I was super excited to get my hands on an advance review copy of The Lives of Transgender People by Genny Beemyn and Susan Rankin (Columbia Univ. Press, 2011) a couple of months ago. Lives is being touted as a unique and much-needed large-scale study of the identities and experiences of trans* individuals as described in their own words through an online questionnaire and qualitative email, phone, and in-person interviews. Beemyn and Rankin gathered data from 3,474 individuals via the questionnaire, and followed up with over four hundred of those respondents for more lengthy interviews. By encouraging interviewees to articulate their own identities outside of pre-determined research categories, the authors allowed their subjects to provide a rich and nuanced picture of the lived experience of being someone who experiences life outside the sex and gender binaries mainstream culture assumes are innate and largely inflexible. Most studies examining the lives of trans* people to-date, as the authors point out, have focused on the life experiences of people who identify as transsexual; an overwhelming majority of those studies focus on the experience of trans women (women assigned male sex/gender at birth). As the authors point out, this renders invisible those people who do not fall into neat, polarized gender categories (trans* or otherwise). Often, as documented in books such as Brainstorm and Sexing the Body, this stems from the research community seeking discrete identity-groups they can control and measure for difference. It also comes from researchers’ own unexamined assumptions concerning sex and gender difference, assumptions which are then reinforced by the results of studies that have been designed (in part) by jettisoning the data from individuals who don’t fit into the pre-determined sex and gender categories.
The Lives of Transgender People can be read, in part, as providing a model for a much different way of exploring trans* experiences — one which honors the myriad expressions of sex and gender which the human organism manifests. “Throughout the book, we use the language of the survey participants to honor their voices and their own self-descriptions,” write Rankin and Beemyn, insisting that we, as readers, pay attention to the richness of the gendered experiences described by the people who shared their stories (36). Lives seeks to be descriptive rather than prescriptive, synthesizing the data collected in a number of different ways that suggest some patterns to be found in trans* experiences, often differentiated by other variables such as age cohort, race, economic status, and so forth. Particularly useful was the researchers discussion of gender identity and expression, given their insistence that trans* identities and experiences not be simplified the better to accommodate researchers desire for tidy data. They discuss in great detail their decision to identify four basic categories for analysis: trans men (assigned female at birth, self-identity male), trans women (assigned male at birth, self-identity female), “female to different gender” (FTDG) and “male to different gender,” (MTDG) which allowed them to honor the current identities of respondents which don’t fit into the mainstream system of binary gender. Further chapters discuss race, sexual orientation, and age as variables which further complicate the project of identifying any stable sense of trans* identity or experience.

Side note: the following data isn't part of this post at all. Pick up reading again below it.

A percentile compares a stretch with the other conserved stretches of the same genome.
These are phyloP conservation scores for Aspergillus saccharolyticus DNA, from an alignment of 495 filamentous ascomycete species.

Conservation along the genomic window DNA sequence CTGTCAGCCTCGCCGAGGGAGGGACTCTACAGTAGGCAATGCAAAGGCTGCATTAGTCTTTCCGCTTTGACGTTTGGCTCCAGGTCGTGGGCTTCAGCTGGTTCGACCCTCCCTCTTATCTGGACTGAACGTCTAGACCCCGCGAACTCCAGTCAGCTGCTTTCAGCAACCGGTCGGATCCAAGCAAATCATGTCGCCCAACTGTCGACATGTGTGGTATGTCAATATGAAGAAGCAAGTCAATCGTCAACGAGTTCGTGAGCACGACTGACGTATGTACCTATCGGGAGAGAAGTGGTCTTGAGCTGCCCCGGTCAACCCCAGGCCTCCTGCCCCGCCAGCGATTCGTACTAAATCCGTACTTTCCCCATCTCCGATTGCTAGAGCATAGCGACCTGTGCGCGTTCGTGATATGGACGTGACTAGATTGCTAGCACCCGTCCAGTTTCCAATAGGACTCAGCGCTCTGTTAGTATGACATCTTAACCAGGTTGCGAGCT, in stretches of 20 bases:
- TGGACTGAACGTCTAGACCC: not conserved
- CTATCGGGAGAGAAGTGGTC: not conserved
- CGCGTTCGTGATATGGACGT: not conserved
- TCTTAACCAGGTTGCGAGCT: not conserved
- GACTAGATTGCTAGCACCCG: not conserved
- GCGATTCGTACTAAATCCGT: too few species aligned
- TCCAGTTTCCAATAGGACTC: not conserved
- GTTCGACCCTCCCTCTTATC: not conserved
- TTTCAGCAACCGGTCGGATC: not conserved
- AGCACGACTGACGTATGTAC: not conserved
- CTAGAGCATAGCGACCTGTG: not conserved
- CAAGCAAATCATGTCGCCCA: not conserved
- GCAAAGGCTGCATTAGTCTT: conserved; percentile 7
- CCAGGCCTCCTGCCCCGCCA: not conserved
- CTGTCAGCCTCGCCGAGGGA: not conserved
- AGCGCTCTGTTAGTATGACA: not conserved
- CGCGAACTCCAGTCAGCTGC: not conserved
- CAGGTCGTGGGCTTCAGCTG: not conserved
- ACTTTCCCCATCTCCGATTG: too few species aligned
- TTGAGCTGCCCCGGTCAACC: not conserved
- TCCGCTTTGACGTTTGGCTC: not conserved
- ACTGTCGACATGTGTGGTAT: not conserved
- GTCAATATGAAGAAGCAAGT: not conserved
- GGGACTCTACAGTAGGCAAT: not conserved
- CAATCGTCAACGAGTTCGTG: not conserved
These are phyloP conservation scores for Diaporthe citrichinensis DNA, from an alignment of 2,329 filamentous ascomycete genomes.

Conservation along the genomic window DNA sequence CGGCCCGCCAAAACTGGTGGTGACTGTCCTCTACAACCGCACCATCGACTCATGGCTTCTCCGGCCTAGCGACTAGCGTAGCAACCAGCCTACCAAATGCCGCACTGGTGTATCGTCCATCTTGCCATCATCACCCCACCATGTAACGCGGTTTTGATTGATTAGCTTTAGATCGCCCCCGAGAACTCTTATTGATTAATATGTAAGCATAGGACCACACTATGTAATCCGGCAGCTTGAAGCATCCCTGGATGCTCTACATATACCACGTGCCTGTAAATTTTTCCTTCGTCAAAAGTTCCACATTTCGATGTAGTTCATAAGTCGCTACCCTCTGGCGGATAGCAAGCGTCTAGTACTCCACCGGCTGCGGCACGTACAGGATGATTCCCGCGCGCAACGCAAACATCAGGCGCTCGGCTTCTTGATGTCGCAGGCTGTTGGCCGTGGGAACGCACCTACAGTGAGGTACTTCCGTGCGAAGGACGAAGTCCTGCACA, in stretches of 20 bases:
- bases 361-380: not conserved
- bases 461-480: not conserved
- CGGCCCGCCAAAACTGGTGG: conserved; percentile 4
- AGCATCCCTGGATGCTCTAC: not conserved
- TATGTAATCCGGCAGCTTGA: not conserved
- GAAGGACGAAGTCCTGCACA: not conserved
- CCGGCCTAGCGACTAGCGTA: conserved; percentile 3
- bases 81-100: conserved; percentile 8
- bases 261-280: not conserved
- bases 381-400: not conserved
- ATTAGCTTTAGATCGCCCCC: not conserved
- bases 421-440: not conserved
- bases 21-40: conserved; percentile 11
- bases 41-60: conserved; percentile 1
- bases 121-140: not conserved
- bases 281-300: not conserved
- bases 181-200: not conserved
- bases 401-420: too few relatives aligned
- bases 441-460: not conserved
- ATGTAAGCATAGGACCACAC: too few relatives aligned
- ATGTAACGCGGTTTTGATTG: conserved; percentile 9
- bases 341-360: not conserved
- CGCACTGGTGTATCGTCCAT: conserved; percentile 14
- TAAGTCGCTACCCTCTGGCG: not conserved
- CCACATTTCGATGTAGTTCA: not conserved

The researchers, both of whom work in higher education, are particularly interested in age and generational differences as a factor, and put forward some tentative observations concerning the difference in reported experience across generations. For example, older respondents were more likely than younger ones to identify as cross-dressers, while trans men were statistically more likely to be significantly younger than trans women. They also spend a great deal of time was also spent on identifying recurring “milestones” of gender identity development as articulated by the study participants. Much trans* research to-date has focused on modeling the “stages” through which individuals go on the journey to identifying themselves as transgendered, and the authors of Lives offer the more flexible model of “milestones” (which may or may not be relevant for a particular individual) as an alternative model for understanding the process of self-realization.
I hope that in the years to come Lives will be a rich source of data for activists, theorists, and policymakers, as well as one possible model for doing research on sex and gender that allows us to collect meaningful data without depending on the binary male/female, man/woman dichotomies that continue to unhelpfully reduce the variety of human experience to the inflexible straight-jackets of innate gender difference.